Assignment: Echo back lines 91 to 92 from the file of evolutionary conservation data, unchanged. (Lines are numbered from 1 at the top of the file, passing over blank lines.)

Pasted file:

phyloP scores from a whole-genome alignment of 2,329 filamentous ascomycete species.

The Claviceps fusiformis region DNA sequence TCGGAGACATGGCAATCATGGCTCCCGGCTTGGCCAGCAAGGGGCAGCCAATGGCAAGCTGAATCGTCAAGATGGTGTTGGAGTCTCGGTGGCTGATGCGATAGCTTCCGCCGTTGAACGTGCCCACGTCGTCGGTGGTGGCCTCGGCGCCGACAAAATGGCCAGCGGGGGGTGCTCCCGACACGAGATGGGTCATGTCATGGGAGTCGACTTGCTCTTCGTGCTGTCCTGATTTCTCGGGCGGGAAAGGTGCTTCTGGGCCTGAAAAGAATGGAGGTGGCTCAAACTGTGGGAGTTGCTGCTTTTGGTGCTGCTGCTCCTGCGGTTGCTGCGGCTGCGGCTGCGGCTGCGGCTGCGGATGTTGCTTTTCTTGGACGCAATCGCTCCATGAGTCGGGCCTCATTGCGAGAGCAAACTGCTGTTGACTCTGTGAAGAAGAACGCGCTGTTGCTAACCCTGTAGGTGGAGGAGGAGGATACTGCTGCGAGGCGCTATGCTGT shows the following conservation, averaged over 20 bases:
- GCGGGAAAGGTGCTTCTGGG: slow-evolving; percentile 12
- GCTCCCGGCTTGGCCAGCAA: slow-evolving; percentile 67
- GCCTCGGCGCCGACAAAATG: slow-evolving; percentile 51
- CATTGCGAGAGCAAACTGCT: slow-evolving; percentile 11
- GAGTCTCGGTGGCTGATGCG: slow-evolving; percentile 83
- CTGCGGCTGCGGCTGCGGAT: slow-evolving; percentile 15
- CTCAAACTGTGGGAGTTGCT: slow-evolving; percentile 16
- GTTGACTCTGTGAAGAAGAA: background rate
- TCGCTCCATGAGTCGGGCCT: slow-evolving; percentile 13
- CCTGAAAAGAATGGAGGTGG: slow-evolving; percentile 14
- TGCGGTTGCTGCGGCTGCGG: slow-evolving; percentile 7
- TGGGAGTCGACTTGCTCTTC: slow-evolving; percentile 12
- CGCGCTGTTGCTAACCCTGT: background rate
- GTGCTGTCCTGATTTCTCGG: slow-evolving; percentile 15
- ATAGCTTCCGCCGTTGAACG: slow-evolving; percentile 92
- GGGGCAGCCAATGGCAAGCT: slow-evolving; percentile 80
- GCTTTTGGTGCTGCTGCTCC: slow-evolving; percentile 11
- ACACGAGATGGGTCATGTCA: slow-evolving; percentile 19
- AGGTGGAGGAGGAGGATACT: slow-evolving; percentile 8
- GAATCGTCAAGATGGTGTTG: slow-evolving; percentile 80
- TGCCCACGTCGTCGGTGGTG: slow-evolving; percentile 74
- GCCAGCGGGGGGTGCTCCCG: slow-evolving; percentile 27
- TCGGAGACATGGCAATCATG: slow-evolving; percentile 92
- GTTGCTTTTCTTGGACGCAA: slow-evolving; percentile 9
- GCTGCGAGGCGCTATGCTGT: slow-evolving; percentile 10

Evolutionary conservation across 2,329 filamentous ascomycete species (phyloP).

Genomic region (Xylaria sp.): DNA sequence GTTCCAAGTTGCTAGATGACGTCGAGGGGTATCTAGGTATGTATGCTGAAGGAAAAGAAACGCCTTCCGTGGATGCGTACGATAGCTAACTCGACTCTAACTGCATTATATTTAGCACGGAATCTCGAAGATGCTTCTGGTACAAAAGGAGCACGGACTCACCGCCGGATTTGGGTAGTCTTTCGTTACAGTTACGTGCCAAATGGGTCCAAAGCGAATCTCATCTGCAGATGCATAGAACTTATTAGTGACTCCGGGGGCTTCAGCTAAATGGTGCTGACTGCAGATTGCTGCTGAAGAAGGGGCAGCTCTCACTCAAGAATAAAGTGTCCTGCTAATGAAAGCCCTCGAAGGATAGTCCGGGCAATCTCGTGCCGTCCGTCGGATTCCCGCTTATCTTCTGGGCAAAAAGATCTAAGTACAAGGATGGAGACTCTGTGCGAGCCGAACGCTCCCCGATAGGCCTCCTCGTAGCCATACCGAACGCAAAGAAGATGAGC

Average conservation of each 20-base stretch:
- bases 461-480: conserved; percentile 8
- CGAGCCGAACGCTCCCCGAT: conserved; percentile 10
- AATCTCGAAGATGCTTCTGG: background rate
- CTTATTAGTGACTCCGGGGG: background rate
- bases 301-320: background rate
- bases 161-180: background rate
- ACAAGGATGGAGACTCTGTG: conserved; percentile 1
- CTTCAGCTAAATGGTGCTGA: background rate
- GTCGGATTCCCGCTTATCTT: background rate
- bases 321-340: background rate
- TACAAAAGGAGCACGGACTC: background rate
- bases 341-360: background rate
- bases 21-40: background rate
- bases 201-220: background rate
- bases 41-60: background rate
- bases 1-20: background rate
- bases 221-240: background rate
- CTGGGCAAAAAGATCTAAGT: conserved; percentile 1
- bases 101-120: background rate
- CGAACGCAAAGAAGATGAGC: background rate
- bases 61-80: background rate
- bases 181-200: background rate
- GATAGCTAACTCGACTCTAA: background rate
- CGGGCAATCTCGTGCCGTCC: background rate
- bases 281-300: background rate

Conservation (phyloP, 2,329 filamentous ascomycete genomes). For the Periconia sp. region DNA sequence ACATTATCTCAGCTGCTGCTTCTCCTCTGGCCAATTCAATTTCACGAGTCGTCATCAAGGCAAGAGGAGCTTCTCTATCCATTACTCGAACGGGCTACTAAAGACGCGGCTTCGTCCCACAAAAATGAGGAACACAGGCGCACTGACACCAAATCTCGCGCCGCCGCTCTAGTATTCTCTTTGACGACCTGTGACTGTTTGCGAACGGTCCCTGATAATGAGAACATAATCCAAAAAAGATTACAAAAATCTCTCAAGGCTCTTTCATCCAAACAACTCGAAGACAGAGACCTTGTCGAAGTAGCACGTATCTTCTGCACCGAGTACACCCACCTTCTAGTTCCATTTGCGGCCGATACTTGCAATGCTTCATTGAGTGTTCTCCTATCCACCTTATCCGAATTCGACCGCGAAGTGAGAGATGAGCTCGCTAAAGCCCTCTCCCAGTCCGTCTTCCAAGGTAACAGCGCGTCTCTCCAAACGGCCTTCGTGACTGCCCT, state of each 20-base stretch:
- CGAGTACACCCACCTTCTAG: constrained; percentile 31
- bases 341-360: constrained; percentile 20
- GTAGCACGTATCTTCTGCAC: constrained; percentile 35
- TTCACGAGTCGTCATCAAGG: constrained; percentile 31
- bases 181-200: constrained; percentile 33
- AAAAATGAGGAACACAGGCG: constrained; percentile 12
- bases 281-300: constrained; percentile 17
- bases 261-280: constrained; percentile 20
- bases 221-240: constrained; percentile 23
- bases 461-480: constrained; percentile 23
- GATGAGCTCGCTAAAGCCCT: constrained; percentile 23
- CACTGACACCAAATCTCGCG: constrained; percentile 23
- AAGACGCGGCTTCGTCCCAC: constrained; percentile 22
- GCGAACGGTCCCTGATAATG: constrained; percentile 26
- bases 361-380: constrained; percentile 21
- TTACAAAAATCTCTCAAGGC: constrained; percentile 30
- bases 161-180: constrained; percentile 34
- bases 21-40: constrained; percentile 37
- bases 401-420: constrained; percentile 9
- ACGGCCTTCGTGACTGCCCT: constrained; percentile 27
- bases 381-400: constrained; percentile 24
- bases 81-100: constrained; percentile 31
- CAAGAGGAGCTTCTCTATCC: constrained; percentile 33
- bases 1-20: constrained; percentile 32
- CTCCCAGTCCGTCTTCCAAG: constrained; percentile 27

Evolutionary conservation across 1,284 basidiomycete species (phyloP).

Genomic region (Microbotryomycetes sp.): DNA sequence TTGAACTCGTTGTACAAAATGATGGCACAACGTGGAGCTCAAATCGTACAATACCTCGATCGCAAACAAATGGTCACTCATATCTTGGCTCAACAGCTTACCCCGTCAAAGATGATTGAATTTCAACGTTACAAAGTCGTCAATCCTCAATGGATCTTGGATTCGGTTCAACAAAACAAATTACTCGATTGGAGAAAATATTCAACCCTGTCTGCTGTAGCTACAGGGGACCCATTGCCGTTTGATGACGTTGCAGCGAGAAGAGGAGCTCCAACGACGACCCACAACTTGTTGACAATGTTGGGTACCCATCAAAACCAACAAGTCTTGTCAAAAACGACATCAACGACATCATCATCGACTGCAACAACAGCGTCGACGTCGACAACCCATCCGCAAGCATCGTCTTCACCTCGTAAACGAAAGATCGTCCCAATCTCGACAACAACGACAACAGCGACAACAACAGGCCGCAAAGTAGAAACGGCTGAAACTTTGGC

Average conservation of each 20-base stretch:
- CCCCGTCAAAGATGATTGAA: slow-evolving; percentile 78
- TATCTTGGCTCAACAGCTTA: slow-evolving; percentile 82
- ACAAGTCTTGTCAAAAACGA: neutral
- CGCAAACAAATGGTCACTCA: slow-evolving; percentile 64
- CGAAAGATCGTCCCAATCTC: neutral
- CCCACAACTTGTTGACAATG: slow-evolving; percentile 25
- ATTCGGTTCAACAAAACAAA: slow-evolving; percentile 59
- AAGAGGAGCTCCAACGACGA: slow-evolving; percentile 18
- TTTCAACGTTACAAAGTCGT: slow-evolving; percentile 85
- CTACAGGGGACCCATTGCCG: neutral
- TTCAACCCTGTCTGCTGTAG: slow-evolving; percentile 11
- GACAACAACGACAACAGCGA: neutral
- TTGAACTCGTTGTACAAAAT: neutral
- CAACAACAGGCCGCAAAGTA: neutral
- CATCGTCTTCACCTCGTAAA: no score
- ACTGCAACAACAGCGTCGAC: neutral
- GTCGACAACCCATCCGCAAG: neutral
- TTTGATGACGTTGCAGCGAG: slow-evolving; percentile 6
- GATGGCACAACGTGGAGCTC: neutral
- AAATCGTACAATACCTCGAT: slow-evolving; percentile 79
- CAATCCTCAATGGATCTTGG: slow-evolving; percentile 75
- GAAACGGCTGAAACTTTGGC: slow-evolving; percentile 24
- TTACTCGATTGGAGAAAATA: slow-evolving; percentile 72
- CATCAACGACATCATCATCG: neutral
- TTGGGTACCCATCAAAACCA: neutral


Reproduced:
- ATTCGGTTCAACAAAACAAA: slow-evolving; percentile 59
- AAGAGGAGCTCCAACGACGA: slow-evolving; percentile 18